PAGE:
There are numerous scripts and audio files available online that you can use to familiarise yourself with this technique (try this one). Then, once you have memorised the technique you can use it as and when is necessary.
I’ve elaborated previously on some core tenets of sleep hygiene here and here, as has Megan here. So, I won’t be a broken record in this blog. What I will do, however, is give you one more tip you can try to help you wind down in the couple of hours before bedtime: listen to relaxing music.
It’s an obvious tip, but music is also surprisingly effective at improving the sleep of people who have insomnia. So, in the last hour or so before bed, remove any distractions, dim the lights, and pop on some quiet, chilled tunes for half an hour or so to wind down your day. Strings and piano melodies do the trick for me.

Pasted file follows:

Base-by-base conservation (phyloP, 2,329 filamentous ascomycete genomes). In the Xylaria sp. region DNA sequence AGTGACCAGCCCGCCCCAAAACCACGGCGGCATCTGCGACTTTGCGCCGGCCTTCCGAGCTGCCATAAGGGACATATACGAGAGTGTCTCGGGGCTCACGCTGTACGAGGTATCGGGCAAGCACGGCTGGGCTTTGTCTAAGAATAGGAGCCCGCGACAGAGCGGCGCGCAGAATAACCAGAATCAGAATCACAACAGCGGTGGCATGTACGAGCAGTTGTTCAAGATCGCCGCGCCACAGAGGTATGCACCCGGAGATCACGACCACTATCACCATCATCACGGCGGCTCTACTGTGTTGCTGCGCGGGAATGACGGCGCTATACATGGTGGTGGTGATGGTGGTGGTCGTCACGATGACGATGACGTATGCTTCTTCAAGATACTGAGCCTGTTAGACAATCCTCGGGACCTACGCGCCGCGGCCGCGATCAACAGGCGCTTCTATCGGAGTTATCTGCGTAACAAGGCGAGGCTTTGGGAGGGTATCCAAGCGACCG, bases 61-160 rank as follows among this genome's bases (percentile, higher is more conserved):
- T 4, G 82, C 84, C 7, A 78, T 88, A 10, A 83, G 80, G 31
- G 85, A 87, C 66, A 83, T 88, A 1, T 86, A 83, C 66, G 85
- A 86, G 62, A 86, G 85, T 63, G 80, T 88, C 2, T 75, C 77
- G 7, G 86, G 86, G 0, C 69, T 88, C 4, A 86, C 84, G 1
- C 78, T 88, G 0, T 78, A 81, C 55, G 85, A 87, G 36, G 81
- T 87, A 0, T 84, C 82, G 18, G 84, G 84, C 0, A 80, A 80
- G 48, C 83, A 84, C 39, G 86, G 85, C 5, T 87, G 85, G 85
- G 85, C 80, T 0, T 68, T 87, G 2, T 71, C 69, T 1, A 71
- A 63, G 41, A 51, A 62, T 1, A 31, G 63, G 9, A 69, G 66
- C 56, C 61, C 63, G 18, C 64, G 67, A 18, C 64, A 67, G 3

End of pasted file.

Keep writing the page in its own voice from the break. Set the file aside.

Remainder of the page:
That’s all for now. Honestly, it’s tricky to help people with negative sleep-related thoughts via blogs alone, and if you want to find out more about how to address your negative cogitations then you might find this book helpful. Speaking of cogitations, thanks to Chris and Simon Marshall for their useful input on this blog.
In the final blog in this series, we’ll review what to do about some sources of sleep disturbances that are particularly problematic among athletes.
If you think you are doing everything right and are still having trouble sleeping, why not book a free starter session with NBT? During the session, we’ll take a look at your history and share how we’d work with you.